The Senators who questioned Dimon last week knew that JPMorgan held more derivatives than any other entity and had just suffered serious, growing losses through proprietary investments in derivatives that JPMorgan claimed to be a “hedge” even though the investments acted to magnify rather than reduce risk.  (JPMorgan’s insistence upon calling an anti-hedge a hedge led me to dub their practice “hedginess.”)  The Senators also knew that Dimon directed the lobbying effort designed to prevent the adoption of the Volcker rule in the Dodd-Frank Act and, when that effort failed, he directed the lobbying effort designed to eviscerate the rule.

Given all this, the thing Dimon feared in his Senate and House testimony was being pinned down under oath about the supposed hedge.  Fortunately (from his perspective), he was the CEO of America’s largest bank and he was in front of the modern U.S. Congress.  His greatest danger was dying of an overdose of fawning.

The questioning was so embarrassingly weak that no one seems to have noticed the “watch my left hand closely” sleight of hand routine that Dimon pulled on derivatives.  In response to a comment by Senator Shelby, the ranking Republican on the Banking Committee, Dimon said:  “The biggest risk we take is credit – loans.”  He used a similar line with Senator Bob Corker (R. Tenn):  “The biggest risk a bank takes is making loans” “Loans are our largest risk.”  By contrast, he claimed that derivatives were essential to protect JPMorgan from systemic risk.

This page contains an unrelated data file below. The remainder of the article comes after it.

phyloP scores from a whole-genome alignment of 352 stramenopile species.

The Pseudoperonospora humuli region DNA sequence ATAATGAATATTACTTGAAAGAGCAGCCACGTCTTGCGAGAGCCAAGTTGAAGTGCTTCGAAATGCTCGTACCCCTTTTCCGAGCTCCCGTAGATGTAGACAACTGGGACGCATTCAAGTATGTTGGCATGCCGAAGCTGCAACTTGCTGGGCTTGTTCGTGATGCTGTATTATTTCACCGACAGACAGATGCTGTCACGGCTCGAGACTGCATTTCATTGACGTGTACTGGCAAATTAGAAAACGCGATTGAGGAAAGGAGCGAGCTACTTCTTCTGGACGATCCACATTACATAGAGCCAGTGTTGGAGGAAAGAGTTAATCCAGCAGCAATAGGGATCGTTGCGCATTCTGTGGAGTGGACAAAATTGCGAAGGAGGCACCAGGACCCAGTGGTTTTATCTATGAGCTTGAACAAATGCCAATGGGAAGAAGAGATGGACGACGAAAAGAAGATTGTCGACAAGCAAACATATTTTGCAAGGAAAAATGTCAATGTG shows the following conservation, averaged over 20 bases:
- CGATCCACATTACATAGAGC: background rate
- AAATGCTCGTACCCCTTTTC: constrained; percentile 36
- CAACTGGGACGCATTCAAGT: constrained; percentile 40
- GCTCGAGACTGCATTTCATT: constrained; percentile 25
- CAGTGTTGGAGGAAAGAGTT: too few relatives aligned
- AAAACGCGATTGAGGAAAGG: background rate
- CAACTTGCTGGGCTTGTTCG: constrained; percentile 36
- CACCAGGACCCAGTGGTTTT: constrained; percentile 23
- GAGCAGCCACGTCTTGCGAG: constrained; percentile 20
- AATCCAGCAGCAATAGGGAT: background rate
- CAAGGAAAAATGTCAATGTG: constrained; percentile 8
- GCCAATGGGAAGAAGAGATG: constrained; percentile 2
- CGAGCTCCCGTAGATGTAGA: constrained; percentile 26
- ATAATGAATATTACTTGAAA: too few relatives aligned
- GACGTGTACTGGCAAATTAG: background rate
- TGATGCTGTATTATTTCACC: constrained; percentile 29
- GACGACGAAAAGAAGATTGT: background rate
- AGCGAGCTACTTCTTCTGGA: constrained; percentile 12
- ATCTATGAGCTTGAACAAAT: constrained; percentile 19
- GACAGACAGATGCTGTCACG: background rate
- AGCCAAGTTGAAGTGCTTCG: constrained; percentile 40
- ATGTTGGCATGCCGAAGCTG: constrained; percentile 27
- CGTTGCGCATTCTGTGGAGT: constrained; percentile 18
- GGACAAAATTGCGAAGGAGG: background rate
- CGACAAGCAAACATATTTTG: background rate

In a few sentences, Dimon sought to reverse the concept underlying the Volcker rule.  Dimon’s axiom becomes: loans are the problem and derivatives are the solution.  The entire role of derivatives in driving the ongoing U.S. crisis – including the massive growth in fraudulent mortgage loans designed to feed the fraudulent CDOs – disappears.  The Volcker rule is made to sound irrational.  The axiom is as clever as it is false.  It assumes the answer.  Derivatives speculation by banks is not hedging.  It does not reduce risk.  It can massively increase losses.  Indeed, there are few things more dangerous than believing that a position is a hedge when it actually operates to increase losses.  The false belief that a risk exposure is hedged leads to complacency that can allow losses to grow dramatically.

But none of this captures the greater risk of fraud through derivatives.  JPMorgan speculates in derivatives through, for example, the sale of CDS protection.  Selling CDS protection (like purchasing a CDO) involves the bank taking on a credit risk that can be exceptionally large.  The banks’ officers have perverse incentives to engage in behavior that Dimon’s dictum on control fraud describes.  “Low-quality revenue is easy to produce, particularly in financial services.  Poorly underwritten loans represent income today and losses tomorrow.”  Poorly underwritten derivatives operate in the same fashion, but with accounting rules that are even more fraud-friendly than deliberately making bad loans and with far less transparency than is true of loans.  The fact that Dimon refused to tell the Congress the nature of JPMorgan’s derivatives position is a vivid demonstration of how much more opaque derivatives remain than loans.